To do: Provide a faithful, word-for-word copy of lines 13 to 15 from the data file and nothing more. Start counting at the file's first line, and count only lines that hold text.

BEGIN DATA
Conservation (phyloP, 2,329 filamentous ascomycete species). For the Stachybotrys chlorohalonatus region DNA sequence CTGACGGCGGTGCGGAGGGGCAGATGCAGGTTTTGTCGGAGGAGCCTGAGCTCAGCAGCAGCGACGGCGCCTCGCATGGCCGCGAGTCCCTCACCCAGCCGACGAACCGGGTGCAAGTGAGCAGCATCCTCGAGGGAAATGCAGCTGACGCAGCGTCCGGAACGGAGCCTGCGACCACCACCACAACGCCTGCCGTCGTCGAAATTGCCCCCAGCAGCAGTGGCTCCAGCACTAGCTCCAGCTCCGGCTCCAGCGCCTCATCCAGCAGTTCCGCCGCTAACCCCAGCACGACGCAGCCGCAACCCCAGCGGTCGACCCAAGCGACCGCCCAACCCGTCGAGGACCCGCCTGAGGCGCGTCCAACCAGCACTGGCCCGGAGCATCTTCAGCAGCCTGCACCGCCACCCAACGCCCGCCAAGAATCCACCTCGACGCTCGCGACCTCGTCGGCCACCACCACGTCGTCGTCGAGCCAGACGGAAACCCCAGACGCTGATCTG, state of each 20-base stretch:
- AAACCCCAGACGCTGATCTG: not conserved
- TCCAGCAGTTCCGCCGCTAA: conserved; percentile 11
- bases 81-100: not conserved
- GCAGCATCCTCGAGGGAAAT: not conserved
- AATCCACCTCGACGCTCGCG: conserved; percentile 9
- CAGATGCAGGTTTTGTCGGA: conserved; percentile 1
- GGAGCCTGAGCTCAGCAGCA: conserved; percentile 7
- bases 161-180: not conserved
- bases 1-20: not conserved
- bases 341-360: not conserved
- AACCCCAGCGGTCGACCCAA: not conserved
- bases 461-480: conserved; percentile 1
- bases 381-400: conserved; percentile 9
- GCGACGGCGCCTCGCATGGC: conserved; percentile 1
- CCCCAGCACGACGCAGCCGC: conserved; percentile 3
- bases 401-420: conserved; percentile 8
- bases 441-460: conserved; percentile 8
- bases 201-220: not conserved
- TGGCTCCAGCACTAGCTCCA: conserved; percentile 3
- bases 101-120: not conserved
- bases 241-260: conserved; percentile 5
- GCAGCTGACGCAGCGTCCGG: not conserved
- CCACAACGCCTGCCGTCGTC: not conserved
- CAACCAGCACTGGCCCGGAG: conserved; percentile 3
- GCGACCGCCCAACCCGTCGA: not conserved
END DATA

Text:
- bases 461-480: conserved; percentile 1
- bases 381-400: conserved; percentile 9
- GCGACGGCGCCTCGCATGGC: conserved; percentile 1